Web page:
Garcia et al v. Moorehead Communications Inc
MEMORANDUM OPINION AND ORDER CONDITIONALLY GRANTING 18 MOTION to Certify Collective Action filed by Alex Garcia. Plas to conditionally serve as class representatives of the conditionally certified collective class and be represented by cnsl of reco rd. Dft to provide Plas' cnsl with a list as further outlined in this Opinion and Order w/in 10 days. Plas to file any supporting brief, the notice of collective action, and the opt-in consent form w/in 14 days from the date of this Order. Dft will have 10 days to object or supplement Plas' filing. Plas will have 5 days to file any reply. Signed by Judge Jon E DeGuilio on 8/19/2013. (lns)
UNITED STATES DISTRICT COURT
NORTHERN DISTRICT OF INDIANA
FORT WAYNE DIVISION
ALEX GARCIA and ANDY WILKERSON,
on behalf of themselves and others similarly
MOOREHEAD COMMUNICATIONS, INC.,
CAUSE NO.: 1:12-CV-208-JD
MEMORANDUM OPINION and ORDER
Now before the Court is Plaintiffs’ Motion to Certify Collective Action [DE 18], to
which Defendant filed a Brief in Opposition [DE 21] and Plaintiffs filed their Reply [DE 24].
For the foregoing reasons, Plaintiffs’ Motion to Certify Collective Action [DE 18] is
Plaintiffs Alex Garcia (“Garcia”) and Andy Wilkerson (“Wilkerson”), on behalf of
themselves and others similarly situated (collectively “Plaintiffs”), filed their Complaint on June
22, 2012 [DE 1]. The Complaint alleges that Garcia’s former employer and Wilkerson’s current
employer, Defendant Moorehead Communications, Inc. (“Moorehead”), violated the Fair Labor
Standards Act (“FLSA”) by failing to pay Plaintiffs overtime wages earned by them [DE 1 at 5].
Claiming multiple defenses, Moorehead filed its Answer on August 20, 2012 [DE 16].
The relevant facts indicate that Moorehead is a retailer of DISH Network products and
services that is based in Marion, Indiana [DE 21-1 ¶ 3]. Garcia worked as a Satellite Installer
Technician (“Technician”) for Moorehead beginning in December 2004 [DE 1 at 2; DE 19 at 2].
Garcia’s primary duty as a Technician was to install satellite and related equipment for
customers of Moorehead [DE 1 at 2; DE 19-3 at 1]. Wilkerson was then hired by Moorehead in
September 2007 and held positions as a Technician and Field Service Manager (“FSM”) [DE 19
at 2; DE 19-4 at 1]. Wilkerson maintains that as an FSM, his primary duty was to install satellite
and related equipment for Moorehead’s customers—similar to a Technician [DE 19-4 at 1].
However, as an FSM, Wilkerson had additional duties which included the need to train, direct,
and oversee the Technicians, as well as attend weekly meetings with management [DE 19-4 at 12; DE 21-1 ¶ 8]. As an FSM, he received an additional one hundred dollars per week premium
pay for the work. Id.
Both Garcia and Wilkerson maintain they and other similarly situated Technicians and
FSMs employed by Moorehead are paid pursuant to Moorehead’s common pay policy which
indicates that employees are paid on a piecework basis [DE 1 at 2-3; DE 16 at 3-5; DE 19-4 at 2;
DE 19-5 at 1; DE 19-6 at 1], and are not paid for all hours worked beyond forty hours per week
[DE 1 at 4-5; DE 16 at 5]. Plaintiffs also assert that travel time is an integral part of their job and
on occasion Plaintiffs traveled to work sites only to have the job cancelled, for which they were
not subsequently compensated for their time [DE 1 at 3-5; DE 16 at 6]. Thus, Plaintiffs allege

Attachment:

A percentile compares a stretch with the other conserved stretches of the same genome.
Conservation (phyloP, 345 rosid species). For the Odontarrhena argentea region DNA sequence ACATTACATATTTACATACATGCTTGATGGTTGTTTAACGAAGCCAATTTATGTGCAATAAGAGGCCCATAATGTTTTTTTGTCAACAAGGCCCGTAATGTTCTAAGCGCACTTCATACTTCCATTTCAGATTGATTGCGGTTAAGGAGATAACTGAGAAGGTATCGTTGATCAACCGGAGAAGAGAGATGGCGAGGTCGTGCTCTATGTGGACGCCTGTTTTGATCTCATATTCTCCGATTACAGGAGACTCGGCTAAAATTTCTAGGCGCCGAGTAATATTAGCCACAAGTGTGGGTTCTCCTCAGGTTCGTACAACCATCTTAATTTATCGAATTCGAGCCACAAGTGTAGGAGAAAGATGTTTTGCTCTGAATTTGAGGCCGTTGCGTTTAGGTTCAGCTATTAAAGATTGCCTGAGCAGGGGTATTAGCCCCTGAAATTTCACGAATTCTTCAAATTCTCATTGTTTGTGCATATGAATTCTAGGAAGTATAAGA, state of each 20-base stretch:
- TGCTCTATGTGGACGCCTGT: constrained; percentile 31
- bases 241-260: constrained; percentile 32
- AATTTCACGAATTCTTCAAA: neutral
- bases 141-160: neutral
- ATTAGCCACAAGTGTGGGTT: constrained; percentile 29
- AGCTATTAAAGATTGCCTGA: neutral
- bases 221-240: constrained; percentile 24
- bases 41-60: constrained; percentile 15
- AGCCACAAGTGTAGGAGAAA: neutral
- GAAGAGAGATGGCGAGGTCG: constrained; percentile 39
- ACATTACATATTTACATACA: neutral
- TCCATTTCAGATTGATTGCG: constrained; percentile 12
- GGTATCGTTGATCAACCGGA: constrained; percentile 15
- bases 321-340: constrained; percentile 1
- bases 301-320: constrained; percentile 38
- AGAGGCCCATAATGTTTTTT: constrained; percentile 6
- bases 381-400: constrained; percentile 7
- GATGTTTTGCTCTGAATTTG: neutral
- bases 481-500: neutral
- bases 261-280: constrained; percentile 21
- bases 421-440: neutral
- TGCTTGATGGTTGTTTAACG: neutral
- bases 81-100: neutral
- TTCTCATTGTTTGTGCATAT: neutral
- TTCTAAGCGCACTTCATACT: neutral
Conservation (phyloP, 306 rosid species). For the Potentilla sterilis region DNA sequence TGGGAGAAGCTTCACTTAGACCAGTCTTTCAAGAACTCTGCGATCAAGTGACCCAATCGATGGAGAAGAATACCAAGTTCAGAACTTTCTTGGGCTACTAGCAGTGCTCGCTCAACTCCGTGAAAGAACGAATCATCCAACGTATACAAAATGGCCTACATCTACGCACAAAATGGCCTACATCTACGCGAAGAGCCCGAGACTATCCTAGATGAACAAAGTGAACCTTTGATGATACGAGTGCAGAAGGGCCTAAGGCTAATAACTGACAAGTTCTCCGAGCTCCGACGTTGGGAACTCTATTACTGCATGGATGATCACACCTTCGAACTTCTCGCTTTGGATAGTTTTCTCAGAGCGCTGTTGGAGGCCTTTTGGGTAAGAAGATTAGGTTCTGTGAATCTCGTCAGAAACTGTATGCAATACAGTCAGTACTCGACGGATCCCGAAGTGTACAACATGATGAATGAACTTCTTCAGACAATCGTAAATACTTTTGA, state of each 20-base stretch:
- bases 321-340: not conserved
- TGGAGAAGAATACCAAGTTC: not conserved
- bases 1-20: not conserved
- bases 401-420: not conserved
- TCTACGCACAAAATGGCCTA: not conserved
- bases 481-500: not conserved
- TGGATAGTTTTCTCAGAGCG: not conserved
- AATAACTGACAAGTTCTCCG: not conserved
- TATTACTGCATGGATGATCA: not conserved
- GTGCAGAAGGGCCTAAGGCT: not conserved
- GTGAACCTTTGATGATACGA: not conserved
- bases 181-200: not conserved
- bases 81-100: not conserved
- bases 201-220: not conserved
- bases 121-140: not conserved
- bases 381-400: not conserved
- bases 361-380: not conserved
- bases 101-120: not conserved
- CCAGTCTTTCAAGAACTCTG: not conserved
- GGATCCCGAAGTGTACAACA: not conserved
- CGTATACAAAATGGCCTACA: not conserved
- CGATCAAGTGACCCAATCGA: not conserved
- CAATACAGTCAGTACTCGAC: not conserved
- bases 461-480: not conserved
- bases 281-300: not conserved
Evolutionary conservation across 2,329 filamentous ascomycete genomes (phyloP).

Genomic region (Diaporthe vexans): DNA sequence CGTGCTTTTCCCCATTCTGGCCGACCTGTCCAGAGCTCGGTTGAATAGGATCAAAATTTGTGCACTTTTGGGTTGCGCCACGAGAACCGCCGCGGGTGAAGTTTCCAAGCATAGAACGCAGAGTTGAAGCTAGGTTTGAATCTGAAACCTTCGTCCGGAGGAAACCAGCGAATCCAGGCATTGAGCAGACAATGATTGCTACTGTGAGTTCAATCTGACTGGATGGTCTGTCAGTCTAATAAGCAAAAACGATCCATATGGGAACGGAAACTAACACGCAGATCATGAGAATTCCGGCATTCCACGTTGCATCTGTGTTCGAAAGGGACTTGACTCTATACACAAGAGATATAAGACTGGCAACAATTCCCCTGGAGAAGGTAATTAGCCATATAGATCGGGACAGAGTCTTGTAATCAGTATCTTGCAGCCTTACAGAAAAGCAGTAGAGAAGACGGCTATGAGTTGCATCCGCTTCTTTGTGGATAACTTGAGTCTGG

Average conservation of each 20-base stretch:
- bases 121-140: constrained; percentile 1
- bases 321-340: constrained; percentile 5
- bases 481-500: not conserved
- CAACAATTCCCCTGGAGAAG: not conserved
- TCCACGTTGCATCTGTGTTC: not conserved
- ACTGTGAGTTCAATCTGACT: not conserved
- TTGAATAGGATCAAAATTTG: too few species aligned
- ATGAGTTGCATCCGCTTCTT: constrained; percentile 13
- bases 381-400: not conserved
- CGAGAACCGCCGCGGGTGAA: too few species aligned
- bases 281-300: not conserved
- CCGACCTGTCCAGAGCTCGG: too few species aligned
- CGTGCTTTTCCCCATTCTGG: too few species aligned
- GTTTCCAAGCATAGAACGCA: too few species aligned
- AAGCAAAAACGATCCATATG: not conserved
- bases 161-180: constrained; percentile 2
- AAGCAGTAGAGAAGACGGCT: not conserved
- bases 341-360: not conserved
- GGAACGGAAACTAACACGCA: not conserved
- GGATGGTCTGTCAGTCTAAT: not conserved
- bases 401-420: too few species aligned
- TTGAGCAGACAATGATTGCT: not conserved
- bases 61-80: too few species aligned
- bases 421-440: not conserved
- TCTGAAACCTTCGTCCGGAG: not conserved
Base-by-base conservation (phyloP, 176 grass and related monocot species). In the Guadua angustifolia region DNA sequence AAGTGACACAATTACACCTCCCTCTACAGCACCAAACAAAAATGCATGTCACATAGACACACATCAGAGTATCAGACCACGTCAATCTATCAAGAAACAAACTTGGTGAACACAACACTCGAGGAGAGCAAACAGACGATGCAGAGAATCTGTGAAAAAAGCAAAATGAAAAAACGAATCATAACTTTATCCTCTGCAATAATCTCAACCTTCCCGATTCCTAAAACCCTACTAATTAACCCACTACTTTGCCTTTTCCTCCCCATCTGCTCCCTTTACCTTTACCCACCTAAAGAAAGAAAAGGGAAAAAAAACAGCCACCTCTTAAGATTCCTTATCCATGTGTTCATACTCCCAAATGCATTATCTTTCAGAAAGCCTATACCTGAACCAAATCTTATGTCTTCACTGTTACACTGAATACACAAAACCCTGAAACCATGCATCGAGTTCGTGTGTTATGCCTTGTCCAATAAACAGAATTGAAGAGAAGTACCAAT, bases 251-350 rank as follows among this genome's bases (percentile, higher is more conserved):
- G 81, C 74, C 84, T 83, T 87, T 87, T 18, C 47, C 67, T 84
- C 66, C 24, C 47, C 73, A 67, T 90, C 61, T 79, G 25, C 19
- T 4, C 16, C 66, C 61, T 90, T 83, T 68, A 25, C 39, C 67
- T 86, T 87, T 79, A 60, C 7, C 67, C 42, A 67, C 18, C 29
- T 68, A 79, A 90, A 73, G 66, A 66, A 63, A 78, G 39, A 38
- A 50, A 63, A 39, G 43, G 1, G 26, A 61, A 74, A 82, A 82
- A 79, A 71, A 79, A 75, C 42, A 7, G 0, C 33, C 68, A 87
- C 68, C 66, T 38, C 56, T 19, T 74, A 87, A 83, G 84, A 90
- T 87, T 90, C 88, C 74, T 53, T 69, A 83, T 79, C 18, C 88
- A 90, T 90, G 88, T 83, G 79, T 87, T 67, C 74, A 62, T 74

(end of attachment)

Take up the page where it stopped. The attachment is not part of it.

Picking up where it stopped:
that Moorehead’s policy of paying on a piecework basis without including overtime pay is
contrary to the commands of the FLSA1 [DE 1]. See 29 U.S.C. § 201 et seq.
When an employee is paid on a piece-rate basis:
[t]he regular hourly rate of pay is computed by adding together total earnings for
the workweek from piece rates and all other sources (such as production bonuses)
and any sums paid for waiting time or other hours worked (except statutory
exclusions). This sum is then divided by the number of hours worked in the week
for which such compensation was paid, to yield the pieceworker's “regular rate”
for that week. For overtime work the pieceworker is entitled to be paid, in
addition to the total weekly earnings at this regular rate for all hours worked, a
In response, Moorehead admits that for purposes of the FLSA Plaintiffs are “employees”
of Moorehead and Moorehead is an “employer,” it acknowledges that Moorehead employed
other Technicians and FSMs during the relevant time period who were similarly paid on a
piecework basis, and Moorehead concedes that while Plaintiffs were paid on a piecework basis
they were not paid overtime compensation for all hours worked beyond forty hours per week
[DE 16 at 2-5].
In support of their FLSA claim, Garcia and Wilkerson have submitted their own
declarations and the declarations of two other employees who work as Technicians and FSMs for
Moorehead [DE 19-3; DE 19-4; DE 19-5; DE 19-6]. According to the declarations, all of these
employees work over forty hours a week, are paid by Moorehead on a piecework basis, and have
not been compensated with overtime pay for hours worked beyond forty per week, including
time spent traveling to work sites. Id. Garcia and Wilkerson affirm that they have personally
observed and talked with other Technicians and FSMs who have experienced the same
circumstances [DE 19-3 at 2-3; DE 19-4 at 2-4]. Garcia and Wilkerson indicate that they have
complained multiple times about not receiving overtime pay [DE 19-3 at 3-4; DE 19-4 at 5].
Based on this information, Plaintiffs request that the Court conditionally certify their
claim as a collective action [DE 18, 19], and seek an order directing Moorehead to produce a list
of current and former Technicians and FSMs for the proceeding three years, including their
names, job titles, home address, email addresses, telephone numbers, and dates of employment
[DE 19 at 2].
sum equivalent to one-half this regular rate of pay multiplied by the number of
hours worked in excess of 40 in the week.
29 C.F.R. § 778.111(a).
In response, Moorehead contends that: (1) Plaintiffs’ proposed class definition is overly